DISCUSSION

 

In Pakistan the total duration of MBBS course is five years. Out of these the first two years are planned for teaching the basic medical science subjects, anatomy being one of them. Later there is either very little or no attention paid to the anatomical aspects while discussing aetio-pathogenesis of a clinical case. Thus anatomy tends to lose its credibility as it is not a part of day to day curriculum (Chevrel, 1995). It is important to note that in our study a vast majority (85.6 %) of students agreed that anatomy was an important pillar of medical sciences. As Monkhouse (1992) has mentioned that anatomy comprises many aspects of the morphological basis of medicine and provides a structural framework for development of clinical logic. This study also highlights that about 85 % of students felt that a good clinician needs to have a good understanding of anatomy. Moreover, it also helped them in their clinical rotations.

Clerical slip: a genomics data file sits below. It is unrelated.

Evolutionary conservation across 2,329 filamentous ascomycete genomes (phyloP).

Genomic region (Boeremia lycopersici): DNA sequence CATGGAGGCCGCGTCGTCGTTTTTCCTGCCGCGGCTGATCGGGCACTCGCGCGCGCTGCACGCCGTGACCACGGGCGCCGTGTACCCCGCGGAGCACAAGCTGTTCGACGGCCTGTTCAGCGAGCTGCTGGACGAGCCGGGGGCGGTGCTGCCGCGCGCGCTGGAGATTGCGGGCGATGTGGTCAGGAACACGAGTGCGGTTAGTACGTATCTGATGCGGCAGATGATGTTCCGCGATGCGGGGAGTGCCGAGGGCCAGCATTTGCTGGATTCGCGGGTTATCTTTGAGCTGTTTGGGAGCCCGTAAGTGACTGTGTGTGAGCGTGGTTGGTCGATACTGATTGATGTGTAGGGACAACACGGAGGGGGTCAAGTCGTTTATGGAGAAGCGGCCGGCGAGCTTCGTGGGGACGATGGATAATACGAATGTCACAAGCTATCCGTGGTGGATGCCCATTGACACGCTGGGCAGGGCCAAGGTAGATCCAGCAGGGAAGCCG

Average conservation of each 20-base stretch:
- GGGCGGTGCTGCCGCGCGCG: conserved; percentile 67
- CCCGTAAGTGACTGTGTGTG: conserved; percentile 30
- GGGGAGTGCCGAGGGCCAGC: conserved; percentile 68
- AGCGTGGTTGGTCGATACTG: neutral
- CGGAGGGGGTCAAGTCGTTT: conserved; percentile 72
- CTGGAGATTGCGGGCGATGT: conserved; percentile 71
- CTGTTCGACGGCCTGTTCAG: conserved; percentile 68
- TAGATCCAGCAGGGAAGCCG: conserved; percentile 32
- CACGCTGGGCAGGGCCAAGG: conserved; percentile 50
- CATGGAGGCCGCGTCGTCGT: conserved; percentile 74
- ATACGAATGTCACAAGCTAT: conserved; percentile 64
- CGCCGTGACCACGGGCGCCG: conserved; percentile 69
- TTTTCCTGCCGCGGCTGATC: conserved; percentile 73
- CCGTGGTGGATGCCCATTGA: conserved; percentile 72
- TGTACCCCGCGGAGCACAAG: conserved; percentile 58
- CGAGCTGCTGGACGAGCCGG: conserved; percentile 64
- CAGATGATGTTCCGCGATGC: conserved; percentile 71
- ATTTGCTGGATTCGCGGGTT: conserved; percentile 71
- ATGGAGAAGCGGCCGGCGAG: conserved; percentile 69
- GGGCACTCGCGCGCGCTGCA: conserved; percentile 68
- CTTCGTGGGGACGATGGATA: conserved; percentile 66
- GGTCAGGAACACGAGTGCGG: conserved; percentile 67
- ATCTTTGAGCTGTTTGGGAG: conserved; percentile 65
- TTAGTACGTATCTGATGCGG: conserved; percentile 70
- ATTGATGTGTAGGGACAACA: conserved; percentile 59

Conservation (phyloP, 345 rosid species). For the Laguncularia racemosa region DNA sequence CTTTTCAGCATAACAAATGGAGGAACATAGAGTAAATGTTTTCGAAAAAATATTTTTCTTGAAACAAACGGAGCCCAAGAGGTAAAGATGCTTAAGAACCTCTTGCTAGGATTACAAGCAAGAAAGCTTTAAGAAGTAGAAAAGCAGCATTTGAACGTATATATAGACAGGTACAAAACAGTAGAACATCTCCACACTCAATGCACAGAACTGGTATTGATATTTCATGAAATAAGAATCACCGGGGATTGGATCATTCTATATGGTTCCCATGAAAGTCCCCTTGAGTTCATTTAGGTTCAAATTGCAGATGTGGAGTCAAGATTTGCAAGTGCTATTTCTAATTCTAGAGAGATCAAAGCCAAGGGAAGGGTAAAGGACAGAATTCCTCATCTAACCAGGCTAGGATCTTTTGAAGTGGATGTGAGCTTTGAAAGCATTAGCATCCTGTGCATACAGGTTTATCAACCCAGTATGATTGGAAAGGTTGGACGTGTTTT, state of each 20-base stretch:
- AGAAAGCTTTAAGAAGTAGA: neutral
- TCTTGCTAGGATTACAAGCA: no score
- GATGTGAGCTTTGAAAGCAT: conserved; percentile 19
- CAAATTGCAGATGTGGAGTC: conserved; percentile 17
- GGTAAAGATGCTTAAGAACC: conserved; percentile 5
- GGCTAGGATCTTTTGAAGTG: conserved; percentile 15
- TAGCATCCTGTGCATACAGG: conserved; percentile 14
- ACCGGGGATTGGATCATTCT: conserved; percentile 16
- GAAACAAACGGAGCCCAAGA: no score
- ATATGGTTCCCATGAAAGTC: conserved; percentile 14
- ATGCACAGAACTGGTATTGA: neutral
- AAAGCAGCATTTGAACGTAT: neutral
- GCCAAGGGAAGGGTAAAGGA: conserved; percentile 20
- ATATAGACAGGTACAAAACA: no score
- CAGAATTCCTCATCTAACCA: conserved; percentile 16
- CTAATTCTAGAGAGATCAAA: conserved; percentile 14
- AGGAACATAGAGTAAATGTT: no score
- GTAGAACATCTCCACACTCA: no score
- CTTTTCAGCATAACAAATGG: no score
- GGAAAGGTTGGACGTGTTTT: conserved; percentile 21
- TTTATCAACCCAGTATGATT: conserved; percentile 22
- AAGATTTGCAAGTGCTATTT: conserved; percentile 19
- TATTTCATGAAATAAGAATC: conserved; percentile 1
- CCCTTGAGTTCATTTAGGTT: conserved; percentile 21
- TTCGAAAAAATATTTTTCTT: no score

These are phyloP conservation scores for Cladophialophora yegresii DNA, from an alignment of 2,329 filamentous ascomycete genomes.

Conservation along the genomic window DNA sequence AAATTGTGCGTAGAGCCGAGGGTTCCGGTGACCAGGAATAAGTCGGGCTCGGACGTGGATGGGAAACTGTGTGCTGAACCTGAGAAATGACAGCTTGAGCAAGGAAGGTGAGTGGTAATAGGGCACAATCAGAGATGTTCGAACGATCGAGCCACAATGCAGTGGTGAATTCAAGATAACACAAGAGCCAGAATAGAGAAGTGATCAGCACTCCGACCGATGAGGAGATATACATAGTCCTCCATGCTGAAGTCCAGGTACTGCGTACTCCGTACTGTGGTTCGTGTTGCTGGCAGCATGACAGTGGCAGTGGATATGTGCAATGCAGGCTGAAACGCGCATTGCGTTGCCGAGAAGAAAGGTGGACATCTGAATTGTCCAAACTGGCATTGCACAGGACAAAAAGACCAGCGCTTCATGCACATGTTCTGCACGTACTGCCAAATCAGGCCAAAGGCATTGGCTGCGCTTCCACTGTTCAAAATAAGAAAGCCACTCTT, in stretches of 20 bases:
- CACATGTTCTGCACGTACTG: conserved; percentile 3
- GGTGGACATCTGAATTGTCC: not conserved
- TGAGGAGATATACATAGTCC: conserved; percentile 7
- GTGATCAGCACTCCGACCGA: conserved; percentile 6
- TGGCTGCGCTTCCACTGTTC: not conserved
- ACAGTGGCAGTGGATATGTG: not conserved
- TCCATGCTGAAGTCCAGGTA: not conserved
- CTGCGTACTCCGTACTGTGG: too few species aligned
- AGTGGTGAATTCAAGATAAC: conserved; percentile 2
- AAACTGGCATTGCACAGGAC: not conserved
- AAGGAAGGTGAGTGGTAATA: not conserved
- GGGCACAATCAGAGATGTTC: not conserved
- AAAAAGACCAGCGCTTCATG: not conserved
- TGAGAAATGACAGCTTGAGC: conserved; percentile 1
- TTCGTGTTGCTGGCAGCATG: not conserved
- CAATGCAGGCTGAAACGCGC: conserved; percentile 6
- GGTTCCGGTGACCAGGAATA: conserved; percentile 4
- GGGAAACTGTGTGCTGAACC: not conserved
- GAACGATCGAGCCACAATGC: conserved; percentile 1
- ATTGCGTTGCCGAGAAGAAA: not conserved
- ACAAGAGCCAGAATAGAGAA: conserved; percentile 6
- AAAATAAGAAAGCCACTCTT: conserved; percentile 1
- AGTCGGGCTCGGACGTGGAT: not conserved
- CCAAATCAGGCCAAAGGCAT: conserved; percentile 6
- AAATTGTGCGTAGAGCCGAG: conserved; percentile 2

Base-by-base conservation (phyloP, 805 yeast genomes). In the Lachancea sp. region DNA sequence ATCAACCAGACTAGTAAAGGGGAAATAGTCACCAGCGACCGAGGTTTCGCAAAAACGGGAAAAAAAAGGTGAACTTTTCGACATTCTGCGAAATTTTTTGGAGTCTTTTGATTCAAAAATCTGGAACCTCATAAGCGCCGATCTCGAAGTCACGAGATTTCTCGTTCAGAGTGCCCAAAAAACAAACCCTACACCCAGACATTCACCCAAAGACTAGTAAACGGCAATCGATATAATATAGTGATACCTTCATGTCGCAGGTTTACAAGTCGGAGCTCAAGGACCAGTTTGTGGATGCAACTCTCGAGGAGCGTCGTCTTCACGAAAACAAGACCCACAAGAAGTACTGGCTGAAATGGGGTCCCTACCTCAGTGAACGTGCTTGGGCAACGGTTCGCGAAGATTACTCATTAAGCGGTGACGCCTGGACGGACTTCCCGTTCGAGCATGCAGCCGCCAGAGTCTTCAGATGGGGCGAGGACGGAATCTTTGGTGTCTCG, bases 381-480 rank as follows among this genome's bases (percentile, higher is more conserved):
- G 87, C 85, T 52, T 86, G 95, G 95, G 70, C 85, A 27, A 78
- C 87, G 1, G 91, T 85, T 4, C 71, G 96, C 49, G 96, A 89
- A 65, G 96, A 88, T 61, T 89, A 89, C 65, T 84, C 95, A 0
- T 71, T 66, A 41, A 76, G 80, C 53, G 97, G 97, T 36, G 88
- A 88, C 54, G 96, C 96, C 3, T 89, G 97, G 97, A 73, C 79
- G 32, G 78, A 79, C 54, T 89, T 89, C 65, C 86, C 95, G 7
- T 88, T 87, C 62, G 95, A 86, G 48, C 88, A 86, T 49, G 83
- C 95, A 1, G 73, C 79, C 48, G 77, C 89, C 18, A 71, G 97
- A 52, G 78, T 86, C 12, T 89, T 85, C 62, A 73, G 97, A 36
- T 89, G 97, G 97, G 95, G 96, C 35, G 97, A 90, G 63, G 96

Pabst (1993 and 1994) has published two interesting researches using questionnaires circulated to final year medical students. Anatomy is taught in the 1st semester in his institution. In the earlier study (1993) more than 60% (60-80%) of students thought that anatomy was taught adequately in 1st semester with more than 90% of students expressing interest in idea of reinforcement of the subject by lectures during clinical studies. 75% of all students stated that they would actually have participated in the specialized clinical dissection course during their clinical curriculum. In his second study 94% of students graded that gross anatomy teaching was "essential". Thus all earlier studies related to ours have rated the clinical significance of anatomy very high.